8. “Toy Story” (1995)
The one that started it all, “Toy Story” was the rare combination of technological breakthrough and storytelling prowess. The movie, which we can’t forget was not only the first feature-length Pixar movie but also the first entirely computer-generated feature (ever), was based in part on a short film Lasseter had directed called “Tin Toy” that imagined what rich interior lives toys must have when their owners are not around. From that came the creation of Woody (Hanks), a cowboy doll and the favorite toy of Andy… That is until Andy gets a brand new, high tech toy in the form of Buzz Lightyear (Allen) for his birthday. Suddenly Woody feels inadequate and outdated. In a fit of jealousy he tries to shove Buzz out of the picture (quite literally), which leads to him also getting abandoned. The movie, at its heart, is a classic buddy movie in the vein of “48 Hrs” or “Midnight Run,” which was quite shocking given that it was released by Disney during the height of their Disney Renaissance period, one that was largely defined by big, Broadway-style musicals (there are songs in “Toy Story” but they’re warbled by Randy Newman and played in the background, not the foreground). In a way, “Toy Story” is a metaphor for animation – with Woody representing the traditional, hand-drawn animation that the makers of “Toy Story” grew up on (and still love) and Buzz standing in for the computer animated features that would come to dominate the marketplace. While some of the imagery is overtly simplistic by today’s standards, the movie still moves – and from a storytelling standpoint the movie is even more impressive when you think that the filmmakers behind the movie (besides from a few key outside collaborators like Joss Whedon) weren’t traditionally trained in film. They were guys who wrote code and developed software. And yet they made one of the most exhilarating animated features of all time, full of characters that will literally live forever.

7. “Finding Nemo” (2003)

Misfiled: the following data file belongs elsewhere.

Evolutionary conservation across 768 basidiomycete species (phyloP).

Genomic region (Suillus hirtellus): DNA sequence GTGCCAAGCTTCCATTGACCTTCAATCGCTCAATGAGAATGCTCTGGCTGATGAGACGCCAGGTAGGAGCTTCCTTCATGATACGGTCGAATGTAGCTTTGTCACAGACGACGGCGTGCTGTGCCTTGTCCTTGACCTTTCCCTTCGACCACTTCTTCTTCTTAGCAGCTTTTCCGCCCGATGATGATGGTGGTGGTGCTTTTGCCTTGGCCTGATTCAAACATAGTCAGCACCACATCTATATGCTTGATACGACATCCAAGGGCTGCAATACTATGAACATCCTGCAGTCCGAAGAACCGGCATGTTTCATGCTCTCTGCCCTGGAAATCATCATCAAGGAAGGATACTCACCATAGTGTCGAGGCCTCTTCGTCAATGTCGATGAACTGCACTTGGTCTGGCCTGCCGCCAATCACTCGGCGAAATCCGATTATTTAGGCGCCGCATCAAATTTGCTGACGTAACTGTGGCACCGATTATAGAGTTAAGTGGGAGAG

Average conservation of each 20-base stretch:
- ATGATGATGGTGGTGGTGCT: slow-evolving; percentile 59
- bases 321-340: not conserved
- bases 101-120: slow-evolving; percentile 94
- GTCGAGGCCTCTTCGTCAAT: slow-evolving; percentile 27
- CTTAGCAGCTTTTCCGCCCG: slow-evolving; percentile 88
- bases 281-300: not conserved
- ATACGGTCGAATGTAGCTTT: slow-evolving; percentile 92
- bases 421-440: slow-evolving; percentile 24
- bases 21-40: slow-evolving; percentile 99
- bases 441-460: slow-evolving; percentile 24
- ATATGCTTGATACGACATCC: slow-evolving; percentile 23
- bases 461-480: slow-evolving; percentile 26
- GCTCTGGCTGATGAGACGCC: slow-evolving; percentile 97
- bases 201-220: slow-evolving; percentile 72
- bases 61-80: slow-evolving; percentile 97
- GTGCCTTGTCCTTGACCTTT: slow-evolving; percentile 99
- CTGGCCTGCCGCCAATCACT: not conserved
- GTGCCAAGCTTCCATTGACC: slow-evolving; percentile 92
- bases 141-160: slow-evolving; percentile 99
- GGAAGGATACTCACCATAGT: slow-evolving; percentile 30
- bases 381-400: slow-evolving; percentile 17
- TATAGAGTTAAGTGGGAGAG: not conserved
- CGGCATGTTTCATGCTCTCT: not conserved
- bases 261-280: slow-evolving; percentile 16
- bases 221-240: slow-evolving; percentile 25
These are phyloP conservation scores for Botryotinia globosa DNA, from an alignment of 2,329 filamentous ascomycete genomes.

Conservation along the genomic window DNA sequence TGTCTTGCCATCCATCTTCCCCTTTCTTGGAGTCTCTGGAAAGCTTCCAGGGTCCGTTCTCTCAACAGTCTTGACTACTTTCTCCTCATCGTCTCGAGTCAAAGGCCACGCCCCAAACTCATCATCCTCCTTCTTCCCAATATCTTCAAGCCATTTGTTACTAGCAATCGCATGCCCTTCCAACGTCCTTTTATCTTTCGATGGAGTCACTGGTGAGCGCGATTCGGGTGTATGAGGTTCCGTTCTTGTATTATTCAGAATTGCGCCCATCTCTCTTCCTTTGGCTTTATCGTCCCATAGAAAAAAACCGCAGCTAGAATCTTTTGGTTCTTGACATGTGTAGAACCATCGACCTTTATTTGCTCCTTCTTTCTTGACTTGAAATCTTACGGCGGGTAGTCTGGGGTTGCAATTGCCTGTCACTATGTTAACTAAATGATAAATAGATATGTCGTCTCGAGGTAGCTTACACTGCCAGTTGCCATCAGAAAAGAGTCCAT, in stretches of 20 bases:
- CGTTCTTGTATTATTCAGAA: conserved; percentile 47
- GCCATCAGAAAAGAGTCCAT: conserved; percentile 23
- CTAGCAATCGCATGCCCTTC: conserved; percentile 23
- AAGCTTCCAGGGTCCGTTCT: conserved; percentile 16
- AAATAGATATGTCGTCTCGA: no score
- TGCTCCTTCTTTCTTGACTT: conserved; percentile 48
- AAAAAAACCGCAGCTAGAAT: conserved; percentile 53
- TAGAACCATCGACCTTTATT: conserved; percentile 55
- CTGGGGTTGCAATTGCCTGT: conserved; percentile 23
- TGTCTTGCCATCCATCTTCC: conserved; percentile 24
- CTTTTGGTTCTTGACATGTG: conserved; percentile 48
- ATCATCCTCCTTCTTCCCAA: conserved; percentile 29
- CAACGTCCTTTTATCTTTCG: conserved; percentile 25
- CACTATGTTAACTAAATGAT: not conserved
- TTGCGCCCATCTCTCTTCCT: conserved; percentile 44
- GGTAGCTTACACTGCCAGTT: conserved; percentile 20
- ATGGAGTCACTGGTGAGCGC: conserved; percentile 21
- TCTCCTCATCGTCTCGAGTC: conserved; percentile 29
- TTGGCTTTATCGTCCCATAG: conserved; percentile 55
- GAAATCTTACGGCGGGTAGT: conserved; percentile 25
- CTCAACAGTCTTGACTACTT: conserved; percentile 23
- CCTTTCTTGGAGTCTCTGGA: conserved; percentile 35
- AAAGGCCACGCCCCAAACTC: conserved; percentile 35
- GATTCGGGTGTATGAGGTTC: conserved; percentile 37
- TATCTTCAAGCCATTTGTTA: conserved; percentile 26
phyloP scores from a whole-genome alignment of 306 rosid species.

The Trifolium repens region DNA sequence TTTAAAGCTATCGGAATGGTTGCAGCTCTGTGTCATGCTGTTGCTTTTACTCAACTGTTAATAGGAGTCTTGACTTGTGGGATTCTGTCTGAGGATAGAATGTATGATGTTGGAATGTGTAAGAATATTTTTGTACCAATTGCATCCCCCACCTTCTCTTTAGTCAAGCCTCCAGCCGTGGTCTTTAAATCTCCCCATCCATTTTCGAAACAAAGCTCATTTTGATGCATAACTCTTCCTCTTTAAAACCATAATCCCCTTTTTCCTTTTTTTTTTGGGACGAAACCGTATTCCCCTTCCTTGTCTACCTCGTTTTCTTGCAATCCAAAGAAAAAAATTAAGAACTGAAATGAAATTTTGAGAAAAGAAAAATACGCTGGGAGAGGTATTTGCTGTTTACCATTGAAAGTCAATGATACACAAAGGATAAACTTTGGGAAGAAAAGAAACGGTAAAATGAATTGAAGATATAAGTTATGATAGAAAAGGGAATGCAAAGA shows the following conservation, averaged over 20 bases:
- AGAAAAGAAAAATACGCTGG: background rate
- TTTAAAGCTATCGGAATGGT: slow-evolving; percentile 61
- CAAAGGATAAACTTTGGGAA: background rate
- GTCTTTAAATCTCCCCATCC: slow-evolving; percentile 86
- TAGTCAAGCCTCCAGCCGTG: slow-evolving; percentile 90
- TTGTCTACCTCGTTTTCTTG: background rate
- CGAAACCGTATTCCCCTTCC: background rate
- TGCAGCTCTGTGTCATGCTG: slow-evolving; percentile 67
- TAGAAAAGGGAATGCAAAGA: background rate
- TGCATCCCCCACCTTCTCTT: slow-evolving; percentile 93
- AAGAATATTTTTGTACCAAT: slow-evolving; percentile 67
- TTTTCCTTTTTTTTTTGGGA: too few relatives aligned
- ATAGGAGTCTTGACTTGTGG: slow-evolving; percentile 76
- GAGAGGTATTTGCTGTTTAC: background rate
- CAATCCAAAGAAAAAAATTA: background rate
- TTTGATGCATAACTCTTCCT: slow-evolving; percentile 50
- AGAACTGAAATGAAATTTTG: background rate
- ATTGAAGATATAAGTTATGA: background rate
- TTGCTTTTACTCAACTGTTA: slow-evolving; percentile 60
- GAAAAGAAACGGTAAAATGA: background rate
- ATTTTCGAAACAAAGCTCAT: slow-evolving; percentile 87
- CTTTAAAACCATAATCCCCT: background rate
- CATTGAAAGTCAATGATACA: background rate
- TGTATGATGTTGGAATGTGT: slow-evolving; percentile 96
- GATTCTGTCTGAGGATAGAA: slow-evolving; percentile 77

At the time of its release, “Finding Nemo” soon became the biggest animated feature of all time (surpassed later by one of the “Shrek” sequels) and it’s easy to see why – the tale of a father clown fish named Marlin (Albert Brooks) who loses his son after years of being overtly cautious and super protective – is something that everyone can relate to (even cowboys have daddy issues). And the characters are well drawn, from Marlin’s forgetful partner-in-crime Dory (Ellen DeGeneres) to the motley crew of fish that surround Nemo in the dentist’s waiting room aquarium (most notably Willem Defoe). There’s a reason that there are ‘Nemo’-themed attractions at Disney’s Animal Kingdom, EPCOT Center, Disney California Adventure, and Disneyland theme parks and a sequel in the works – people love this movie. But upon re-watching it during its recent theatrical 3D conversion, revealed that not all of “Finding Nemo” works. The bisected storyline, split between Marlin’s journey and Nemo’s imprisonment, often slows down the movie’s pace (at times it nearly crawls); the Marlin/Dory dynamic was too familiar at the time, when it seemed like every Pixar movie was going to be a variation of a buddy movie; and the movie’s extra climax, wherein Nemo gets caught in a net (again) and has to convince the similarly captured fish to swim to the bottom of the ocean so that they could all escape, is both tedious and thematically redundant. We get it. Let’s move on. Still, “Finding Nemo” has an undeniable powerful, one that can speak to anyone, really. It’s also a singularly beautiful Pixar movie too, with the naturalistic style that they pioneered for “A Bug’s Life” plunged under the ocean, with relatively few stylistic flourishes (comparatively, “Finding Nemo” was a low-budget movie because they blew so much R&D money on “Monsters Inc.”). It’s just that, like Dory, it’s easy to forget some of the film’s problems because it’s so easy to praise the work as a whole.